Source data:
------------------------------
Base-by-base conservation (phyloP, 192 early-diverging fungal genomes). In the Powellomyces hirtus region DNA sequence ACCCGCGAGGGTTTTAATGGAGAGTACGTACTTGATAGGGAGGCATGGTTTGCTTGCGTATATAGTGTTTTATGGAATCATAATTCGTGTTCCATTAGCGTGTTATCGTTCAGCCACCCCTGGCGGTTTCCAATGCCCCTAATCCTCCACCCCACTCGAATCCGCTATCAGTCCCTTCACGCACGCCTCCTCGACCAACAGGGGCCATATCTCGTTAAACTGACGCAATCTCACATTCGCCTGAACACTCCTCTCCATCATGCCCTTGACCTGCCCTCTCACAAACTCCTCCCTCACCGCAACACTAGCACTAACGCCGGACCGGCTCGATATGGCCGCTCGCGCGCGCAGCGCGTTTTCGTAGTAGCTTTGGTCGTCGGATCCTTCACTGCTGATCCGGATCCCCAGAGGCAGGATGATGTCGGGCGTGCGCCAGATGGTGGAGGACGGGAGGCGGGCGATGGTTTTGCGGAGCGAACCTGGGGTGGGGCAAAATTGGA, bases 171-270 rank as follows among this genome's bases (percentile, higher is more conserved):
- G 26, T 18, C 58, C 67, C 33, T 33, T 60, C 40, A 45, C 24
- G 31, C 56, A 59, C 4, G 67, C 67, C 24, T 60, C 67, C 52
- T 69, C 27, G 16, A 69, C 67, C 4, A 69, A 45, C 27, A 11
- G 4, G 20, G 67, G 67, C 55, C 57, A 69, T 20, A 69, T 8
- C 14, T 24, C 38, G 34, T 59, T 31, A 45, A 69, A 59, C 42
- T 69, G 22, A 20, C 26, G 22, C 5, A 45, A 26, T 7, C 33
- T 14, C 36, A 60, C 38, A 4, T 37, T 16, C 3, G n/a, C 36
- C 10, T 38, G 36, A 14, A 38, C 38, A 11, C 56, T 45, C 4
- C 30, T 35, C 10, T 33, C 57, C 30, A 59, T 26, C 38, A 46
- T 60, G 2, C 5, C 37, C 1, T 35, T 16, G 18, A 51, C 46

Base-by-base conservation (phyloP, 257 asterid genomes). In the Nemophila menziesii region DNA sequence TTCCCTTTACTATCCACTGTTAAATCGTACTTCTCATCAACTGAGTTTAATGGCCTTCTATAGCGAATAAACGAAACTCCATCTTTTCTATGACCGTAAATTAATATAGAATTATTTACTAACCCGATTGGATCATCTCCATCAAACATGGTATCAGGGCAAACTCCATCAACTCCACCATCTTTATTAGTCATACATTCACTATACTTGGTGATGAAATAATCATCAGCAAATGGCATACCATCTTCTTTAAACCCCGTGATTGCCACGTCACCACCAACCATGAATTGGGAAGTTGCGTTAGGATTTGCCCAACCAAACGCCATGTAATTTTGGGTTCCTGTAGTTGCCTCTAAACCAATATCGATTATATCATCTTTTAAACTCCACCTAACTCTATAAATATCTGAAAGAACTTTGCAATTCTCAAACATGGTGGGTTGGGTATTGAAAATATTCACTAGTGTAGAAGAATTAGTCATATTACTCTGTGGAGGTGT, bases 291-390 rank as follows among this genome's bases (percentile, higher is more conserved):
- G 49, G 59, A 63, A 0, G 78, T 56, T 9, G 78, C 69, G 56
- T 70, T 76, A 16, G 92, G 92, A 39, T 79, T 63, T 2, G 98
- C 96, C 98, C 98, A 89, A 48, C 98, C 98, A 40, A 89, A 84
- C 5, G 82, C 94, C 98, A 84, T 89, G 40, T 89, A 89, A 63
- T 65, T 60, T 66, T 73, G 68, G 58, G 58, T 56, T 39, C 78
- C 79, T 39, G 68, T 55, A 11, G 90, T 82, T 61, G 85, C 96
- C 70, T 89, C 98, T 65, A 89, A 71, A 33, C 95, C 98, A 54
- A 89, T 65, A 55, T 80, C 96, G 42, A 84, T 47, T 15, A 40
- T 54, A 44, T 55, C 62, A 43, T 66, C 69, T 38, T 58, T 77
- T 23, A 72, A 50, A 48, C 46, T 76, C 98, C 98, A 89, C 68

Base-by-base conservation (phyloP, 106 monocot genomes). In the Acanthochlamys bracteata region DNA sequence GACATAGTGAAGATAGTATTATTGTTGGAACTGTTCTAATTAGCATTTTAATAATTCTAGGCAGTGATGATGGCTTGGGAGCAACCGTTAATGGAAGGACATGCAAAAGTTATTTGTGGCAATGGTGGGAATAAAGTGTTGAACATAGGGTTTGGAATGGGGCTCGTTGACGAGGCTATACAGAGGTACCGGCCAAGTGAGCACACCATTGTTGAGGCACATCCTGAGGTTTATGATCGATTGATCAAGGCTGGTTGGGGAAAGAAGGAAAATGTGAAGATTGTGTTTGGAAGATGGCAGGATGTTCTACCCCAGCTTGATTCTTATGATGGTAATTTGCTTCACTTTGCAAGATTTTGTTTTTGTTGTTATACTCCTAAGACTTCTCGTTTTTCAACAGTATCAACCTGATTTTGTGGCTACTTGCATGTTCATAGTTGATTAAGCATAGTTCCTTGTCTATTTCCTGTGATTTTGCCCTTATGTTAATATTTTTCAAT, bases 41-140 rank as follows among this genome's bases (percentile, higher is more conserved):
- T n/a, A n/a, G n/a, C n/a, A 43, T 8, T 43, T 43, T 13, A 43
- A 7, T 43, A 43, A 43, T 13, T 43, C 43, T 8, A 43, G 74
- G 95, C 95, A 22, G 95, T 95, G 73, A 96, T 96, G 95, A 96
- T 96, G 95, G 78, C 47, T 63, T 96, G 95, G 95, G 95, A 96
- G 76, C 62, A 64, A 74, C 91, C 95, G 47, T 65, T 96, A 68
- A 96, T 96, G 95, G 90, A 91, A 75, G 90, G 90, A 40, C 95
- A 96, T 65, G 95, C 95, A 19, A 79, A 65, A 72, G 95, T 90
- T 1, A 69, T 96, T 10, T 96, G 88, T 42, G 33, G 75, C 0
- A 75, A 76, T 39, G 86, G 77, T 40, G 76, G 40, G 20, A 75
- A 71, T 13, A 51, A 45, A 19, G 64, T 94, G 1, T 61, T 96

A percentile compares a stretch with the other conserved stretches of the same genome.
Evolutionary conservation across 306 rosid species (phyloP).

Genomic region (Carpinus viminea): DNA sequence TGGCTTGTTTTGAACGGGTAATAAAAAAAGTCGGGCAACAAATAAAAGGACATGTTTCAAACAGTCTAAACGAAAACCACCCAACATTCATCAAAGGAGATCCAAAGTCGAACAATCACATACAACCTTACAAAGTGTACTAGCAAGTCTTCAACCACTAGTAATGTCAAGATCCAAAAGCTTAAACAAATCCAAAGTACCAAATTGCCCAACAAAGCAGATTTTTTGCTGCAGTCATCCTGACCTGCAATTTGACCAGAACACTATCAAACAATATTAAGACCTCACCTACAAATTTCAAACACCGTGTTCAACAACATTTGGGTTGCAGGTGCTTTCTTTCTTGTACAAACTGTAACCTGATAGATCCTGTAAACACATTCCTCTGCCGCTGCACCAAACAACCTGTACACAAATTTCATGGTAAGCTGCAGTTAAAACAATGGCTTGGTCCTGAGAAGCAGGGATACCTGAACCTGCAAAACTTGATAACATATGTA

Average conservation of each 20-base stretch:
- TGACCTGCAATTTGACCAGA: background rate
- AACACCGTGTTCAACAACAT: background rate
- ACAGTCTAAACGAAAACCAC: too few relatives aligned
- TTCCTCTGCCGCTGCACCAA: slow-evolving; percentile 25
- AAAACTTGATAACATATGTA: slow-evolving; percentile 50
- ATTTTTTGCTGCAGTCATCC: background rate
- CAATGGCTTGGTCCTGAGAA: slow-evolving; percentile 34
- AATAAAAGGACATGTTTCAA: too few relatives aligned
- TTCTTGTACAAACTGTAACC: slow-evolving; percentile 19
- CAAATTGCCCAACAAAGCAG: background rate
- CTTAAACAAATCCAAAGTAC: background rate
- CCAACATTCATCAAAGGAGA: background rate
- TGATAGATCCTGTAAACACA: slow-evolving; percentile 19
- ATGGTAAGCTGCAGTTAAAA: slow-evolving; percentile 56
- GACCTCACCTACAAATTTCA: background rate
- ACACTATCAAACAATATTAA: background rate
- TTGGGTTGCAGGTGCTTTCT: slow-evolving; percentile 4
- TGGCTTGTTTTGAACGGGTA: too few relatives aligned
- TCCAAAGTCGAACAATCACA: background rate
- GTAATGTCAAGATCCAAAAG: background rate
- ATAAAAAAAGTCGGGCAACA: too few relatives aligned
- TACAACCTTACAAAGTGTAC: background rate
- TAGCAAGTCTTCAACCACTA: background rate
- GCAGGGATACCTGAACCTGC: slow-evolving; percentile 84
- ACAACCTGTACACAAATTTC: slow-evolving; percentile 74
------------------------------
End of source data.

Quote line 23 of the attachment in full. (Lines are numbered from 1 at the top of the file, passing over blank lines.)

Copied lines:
Base-by-base conservation (phyloP, 106 monocot genomes). In the Acanthochlamys bracteata region DNA sequence GACATAGTGAAGATAGTATTATTGTTGGAACTGTTCTAATTAGCATTTTAATAATTCTAGGCAGTGATGATGGCTTGGGAGCAACCGTTAATGGAAGGACATGCAAAAGTTATTTGTGGCAATGGTGGGAATAAAGTGTTGAACATAGGGTTTGGAATGGGGCTCGTTGACGAGGCTATACAGAGGTACCGGCCAAGTGAGCACACCATTGTTGAGGCACATCCTGAGGTTTATGATCGATTGATCAAGGCTGGTTGGGGAAAGAAGGAAAATGTGAAGATTGTGTTTGGAAGATGGCAGGATGTTCTACCCCAGCTTGATTCTTATGATGGTAATTTGCTTCACTTTGCAAGATTTTGTTTTTGTTGTTATACTCCTAAGACTTCTCGTTTTTCAACAGTATCAACCTGATTTTGTGGCTACTTGCATGTTCATAGTTGATTAAGCATAGTTCCTTGTCTATTTCCTGTGATTTTGCCCTTATGTTAATATTTTTCAAT, bases 41-140 rank as follows among this genome's bases (percentile, higher is more conserved):